|Book review of Ray Bradbury's "Somewhere a Band is Play
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|Author:||holden [ Sat Sep 15, 2007 11:51 am ]|
|Post subject:||Book review of Ray Bradbury's "Somewhere a Band is Play|
Somewhere a Band is Playing
By Ray Bradbury
Somewhere a band is playing
Oh listen, oh listen, that tune!
If you learn it you’ll dance on forever
And yet June…
And Death will be dumb and not clever
And Death will lie silent forever
In June and June and more June.
So begins this story, as James Cardiff shuts his eyes and sees these and other verses behind the lids that make him begin his journey to a place called Summerton, Arizona.
James Cardiff leaps out of bed that very night and catches the nearest train to reach this place he has dreamed about. As he finds out, no train stops at Summerton because it is not on any map found anywhere. He leaps off of the still moving train at an old and dusty old train station in the middle of the desert without really thinking about it and is greeted as if he was expected all along.
Here Cardiff finds a town that time has forgot. Wagons still deliver fresh loaves of bread to all of the town’s residents; giant sunflowers turn their yellow faces to the sun at every house on every lawn in town. There are no doctors, no children at play, one small graveyard and an empty school sitting as if never used. All of the town’s residents are friendly and healthy.
James is taken to a large, old Victorian boarding house called the Egyptian View Arms where he meets the mysterious and beautiful owner Nefertiti. He feels immediately that he has known and loved her forever and that she has been waiting for his arrival as well.
What secrets does this town hold, where no one seems to grow old, and most oddly never dies? What secrets does the cemetery hold where it seems gravestones hold birthdates but no dates of death? Does Nef hold the answers he is looking for and should he immediately let the residents know that the state is planning on razing their town to make way for a new highway?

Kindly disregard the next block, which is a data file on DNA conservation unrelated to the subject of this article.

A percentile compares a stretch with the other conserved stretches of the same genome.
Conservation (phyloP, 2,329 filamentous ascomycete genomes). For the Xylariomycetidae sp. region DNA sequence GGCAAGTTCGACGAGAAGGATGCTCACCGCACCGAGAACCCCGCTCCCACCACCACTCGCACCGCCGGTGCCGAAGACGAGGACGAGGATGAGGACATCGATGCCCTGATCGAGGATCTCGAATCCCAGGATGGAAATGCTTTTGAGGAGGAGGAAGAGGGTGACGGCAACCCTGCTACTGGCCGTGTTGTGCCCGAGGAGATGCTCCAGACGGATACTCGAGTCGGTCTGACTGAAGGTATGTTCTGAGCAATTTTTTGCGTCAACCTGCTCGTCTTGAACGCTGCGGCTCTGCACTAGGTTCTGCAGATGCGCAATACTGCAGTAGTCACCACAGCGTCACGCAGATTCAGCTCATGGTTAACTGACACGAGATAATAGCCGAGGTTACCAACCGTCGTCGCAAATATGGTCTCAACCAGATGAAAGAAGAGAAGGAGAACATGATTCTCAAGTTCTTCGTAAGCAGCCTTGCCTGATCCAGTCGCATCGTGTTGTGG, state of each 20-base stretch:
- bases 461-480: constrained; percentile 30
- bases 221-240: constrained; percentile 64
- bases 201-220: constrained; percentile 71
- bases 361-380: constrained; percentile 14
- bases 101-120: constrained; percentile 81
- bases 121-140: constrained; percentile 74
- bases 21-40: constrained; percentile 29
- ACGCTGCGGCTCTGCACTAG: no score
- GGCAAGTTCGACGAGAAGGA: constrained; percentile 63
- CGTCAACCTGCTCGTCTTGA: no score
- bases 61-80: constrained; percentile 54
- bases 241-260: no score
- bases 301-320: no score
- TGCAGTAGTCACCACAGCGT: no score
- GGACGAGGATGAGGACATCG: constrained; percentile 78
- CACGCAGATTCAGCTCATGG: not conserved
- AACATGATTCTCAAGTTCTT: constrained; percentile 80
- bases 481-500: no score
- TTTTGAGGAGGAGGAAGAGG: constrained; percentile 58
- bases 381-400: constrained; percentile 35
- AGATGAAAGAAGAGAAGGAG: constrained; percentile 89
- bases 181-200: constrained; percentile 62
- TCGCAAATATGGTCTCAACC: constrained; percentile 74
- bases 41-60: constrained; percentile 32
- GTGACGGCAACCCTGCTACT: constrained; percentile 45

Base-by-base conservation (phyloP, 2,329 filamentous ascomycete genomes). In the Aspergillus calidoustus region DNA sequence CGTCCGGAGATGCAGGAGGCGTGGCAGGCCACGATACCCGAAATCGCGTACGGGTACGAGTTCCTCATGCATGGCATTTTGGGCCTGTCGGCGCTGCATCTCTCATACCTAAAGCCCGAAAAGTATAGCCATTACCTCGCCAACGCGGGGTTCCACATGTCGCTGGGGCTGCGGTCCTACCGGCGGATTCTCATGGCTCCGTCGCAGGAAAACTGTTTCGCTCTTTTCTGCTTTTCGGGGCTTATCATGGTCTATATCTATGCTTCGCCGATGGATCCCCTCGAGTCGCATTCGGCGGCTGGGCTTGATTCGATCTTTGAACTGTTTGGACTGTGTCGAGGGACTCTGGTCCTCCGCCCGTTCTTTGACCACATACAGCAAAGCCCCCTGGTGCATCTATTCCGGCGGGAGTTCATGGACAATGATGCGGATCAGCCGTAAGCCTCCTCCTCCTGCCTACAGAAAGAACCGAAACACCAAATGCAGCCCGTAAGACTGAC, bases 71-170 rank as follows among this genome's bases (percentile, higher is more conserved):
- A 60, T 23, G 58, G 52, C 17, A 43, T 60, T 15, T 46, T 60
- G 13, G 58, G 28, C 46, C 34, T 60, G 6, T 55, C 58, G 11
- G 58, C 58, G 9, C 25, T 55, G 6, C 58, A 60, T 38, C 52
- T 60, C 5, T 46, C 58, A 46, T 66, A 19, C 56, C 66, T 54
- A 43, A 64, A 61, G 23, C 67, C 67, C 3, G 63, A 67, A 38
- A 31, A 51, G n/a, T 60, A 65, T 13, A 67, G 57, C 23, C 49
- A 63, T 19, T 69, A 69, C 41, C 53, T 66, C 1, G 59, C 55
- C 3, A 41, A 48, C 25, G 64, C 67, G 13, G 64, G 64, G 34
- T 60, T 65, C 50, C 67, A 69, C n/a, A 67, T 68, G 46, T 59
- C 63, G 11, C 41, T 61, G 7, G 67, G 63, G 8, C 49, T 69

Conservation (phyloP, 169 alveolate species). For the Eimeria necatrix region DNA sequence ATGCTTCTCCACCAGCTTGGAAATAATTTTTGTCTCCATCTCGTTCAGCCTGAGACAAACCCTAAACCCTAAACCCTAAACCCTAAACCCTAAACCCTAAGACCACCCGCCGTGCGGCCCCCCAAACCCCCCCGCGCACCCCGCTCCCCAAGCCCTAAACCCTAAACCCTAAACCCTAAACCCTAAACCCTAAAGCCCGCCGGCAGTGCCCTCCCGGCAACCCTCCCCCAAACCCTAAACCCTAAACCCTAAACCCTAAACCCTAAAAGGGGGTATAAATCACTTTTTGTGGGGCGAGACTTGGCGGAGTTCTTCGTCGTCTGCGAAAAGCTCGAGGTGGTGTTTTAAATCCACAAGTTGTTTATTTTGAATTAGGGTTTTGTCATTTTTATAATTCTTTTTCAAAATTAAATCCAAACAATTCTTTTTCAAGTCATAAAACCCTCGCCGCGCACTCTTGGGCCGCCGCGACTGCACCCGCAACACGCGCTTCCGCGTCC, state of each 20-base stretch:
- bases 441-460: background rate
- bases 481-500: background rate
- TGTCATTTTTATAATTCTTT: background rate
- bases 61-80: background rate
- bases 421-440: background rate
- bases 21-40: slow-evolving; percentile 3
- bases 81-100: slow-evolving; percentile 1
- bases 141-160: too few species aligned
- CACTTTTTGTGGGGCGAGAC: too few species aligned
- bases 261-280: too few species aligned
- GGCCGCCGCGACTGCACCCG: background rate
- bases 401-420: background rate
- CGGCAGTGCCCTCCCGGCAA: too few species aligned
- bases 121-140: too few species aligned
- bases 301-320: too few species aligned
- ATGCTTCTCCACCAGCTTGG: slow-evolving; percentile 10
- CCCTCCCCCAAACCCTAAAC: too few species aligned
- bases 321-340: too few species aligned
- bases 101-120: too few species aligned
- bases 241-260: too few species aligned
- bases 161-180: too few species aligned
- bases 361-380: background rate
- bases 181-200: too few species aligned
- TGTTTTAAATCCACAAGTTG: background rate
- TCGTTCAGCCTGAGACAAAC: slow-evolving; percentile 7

I have found this story very similar, not in plot but technique to “The Veldt” in Bradbury’s famous short story collection “The Illustrated Man”, because in the first you can feel the hot sun bearing down on the hot African delta, and in this novella, you can see the sunflowers in your mind and feel the sweet summer breeze on your skin.
Here is a novella that was 50 years in the making. It began as an idea for Ray Bradbury in the 1950’s, took many twists and turns, was made into a teleplay that was never produced, went through numerous revisions, name and location changes, and finally was put aside and never picked up again until the late 1990’s. This work is Ray Bradbury at the height of his imaginative powers. This invokes the Bradbury whose prose holds a dreamlike quality and you can feel the seasons and places as he describes them.
This novella from Gauntlet Press, with their usual attention to details and extras is not just a wonderful story, but also contains all of the fragments that built up over the years from Ray Bradbury, finally culminating in this final novella. If not for the persistence and patience of Editor Donn Albright, most of these documents would never have made it into the pages of any finished work. He tirelessly gathered up all the old manuscripts, bits and pieces of the story with different character names and places, and put them all together into this ultimate collection that readers can cherish. See how this story evolved and changed over a 50 year period, giving a lesson into how a story is created from start to finish. This novella is not only the magical story, but also a piece of reading history. Be sure to pick up this book before they are all sold. Highly recommended!
Fred E. Killinger Jr.
September 9, 2007
|Author:||Matt Cowan [ Wed Sep 19, 2007 12:45 pm ]|
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